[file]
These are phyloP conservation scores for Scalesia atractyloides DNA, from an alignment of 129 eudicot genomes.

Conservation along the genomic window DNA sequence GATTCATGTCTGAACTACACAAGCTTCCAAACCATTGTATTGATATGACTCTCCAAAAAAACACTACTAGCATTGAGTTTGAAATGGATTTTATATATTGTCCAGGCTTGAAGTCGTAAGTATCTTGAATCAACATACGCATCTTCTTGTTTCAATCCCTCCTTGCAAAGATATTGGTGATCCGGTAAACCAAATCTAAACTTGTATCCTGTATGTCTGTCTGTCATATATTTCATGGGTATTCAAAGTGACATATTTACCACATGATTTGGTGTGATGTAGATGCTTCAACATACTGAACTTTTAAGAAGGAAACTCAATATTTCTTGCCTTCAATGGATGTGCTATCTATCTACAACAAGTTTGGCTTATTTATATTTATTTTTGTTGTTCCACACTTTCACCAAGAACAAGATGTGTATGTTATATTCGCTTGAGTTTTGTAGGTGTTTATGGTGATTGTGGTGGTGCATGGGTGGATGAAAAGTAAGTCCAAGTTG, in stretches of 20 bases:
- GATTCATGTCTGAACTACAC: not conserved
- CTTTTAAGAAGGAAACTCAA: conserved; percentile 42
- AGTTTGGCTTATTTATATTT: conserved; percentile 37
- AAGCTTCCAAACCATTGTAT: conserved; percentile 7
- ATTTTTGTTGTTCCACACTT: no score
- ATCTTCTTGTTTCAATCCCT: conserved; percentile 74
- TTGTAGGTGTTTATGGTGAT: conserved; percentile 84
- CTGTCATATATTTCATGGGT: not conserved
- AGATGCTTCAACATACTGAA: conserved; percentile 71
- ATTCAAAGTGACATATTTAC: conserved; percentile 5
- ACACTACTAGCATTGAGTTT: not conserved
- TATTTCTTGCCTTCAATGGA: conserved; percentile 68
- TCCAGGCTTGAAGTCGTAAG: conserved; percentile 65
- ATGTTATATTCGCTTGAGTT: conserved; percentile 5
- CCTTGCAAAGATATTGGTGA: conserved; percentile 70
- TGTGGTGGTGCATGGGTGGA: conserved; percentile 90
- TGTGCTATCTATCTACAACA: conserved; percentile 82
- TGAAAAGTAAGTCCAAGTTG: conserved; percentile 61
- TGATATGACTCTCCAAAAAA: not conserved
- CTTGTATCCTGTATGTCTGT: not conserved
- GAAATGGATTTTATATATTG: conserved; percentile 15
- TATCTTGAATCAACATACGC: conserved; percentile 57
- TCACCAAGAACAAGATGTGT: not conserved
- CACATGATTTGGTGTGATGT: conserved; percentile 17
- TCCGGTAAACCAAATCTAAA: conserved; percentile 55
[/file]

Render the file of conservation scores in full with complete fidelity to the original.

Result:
These are phyloP conservation scores for Scalesia atractyloides DNA, from an alignment of 129 eudicot genomes.

Conservation along the genomic window DNA sequence GATTCATGTCTGAACTACACAAGCTTCCAAACCATTGTATTGATATGACTCTCCAAAAAAACACTACTAGCATTGAGTTTGAAATGGATTTTATATATTGTCCAGGCTTGAAGTCGTAAGTATCTTGAATCAACATACGCATCTTCTTGTTTCAATCCCTCCTTGCAAAGATATTGGTGATCCGGTAAACCAAATCTAAACTTGTATCCTGTATGTCTGTCTGTCATATATTTCATGGGTATTCAAAGTGACATATTTACCACATGATTTGGTGTGATGTAGATGCTTCAACATACTGAACTTTTAAGAAGGAAACTCAATATTTCTTGCCTTCAATGGATGTGCTATCTATCTACAACAAGTTTGGCTTATTTATATTTATTTTTGTTGTTCCACACTTTCACCAAGAACAAGATGTGTATGTTATATTCGCTTGAGTTTTGTAGGTGTTTATGGTGATTGTGGTGGTGCATGGGTGGATGAAAAGTAAGTCCAAGTTG, in stretches of 20 bases:
- GATTCATGTCTGAACTACAC: not conserved
- CTTTTAAGAAGGAAACTCAA: conserved; percentile 42
- AGTTTGGCTTATTTATATTT: conserved; percentile 37
- AAGCTTCCAAACCATTGTAT: conserved; percentile 7
- ATTTTTGTTGTTCCACACTT: no score
- ATCTTCTTGTTTCAATCCCT: conserved; percentile 74
- TTGTAGGTGTTTATGGTGAT: conserved; percentile 84
- CTGTCATATATTTCATGGGT: not conserved
- AGATGCTTCAACATACTGAA: conserved; percentile 71
- ATTCAAAGTGACATATTTAC: conserved; percentile 5
- ACACTACTAGCATTGAGTTT: not conserved
- TATTTCTTGCCTTCAATGGA: conserved; percentile 68
- TCCAGGCTTGAAGTCGTAAG: conserved; percentile 65
- ATGTTATATTCGCTTGAGTT: conserved; percentile 5
- CCTTGCAAAGATATTGGTGA: conserved; percentile 70
- TGTGGTGGTGCATGGGTGGA: conserved; percentile 90
- TGTGCTATCTATCTACAACA: conserved; percentile 82
- TGAAAAGTAAGTCCAAGTTG: conserved; percentile 61
- TGATATGACTCTCCAAAAAA: not conserved
- CTTGTATCCTGTATGTCTGT: not conserved
- GAAATGGATTTTATATATTG: conserved; percentile 15
- TATCTTGAATCAACATACGC: conserved; percentile 57
- TCACCAAGAACAAGATGTGT: not conserved
- CACATGATTTGGTGTGATGT: conserved; percentile 17
- TCCGGTAAACCAAATCTAAA: conserved; percentile 55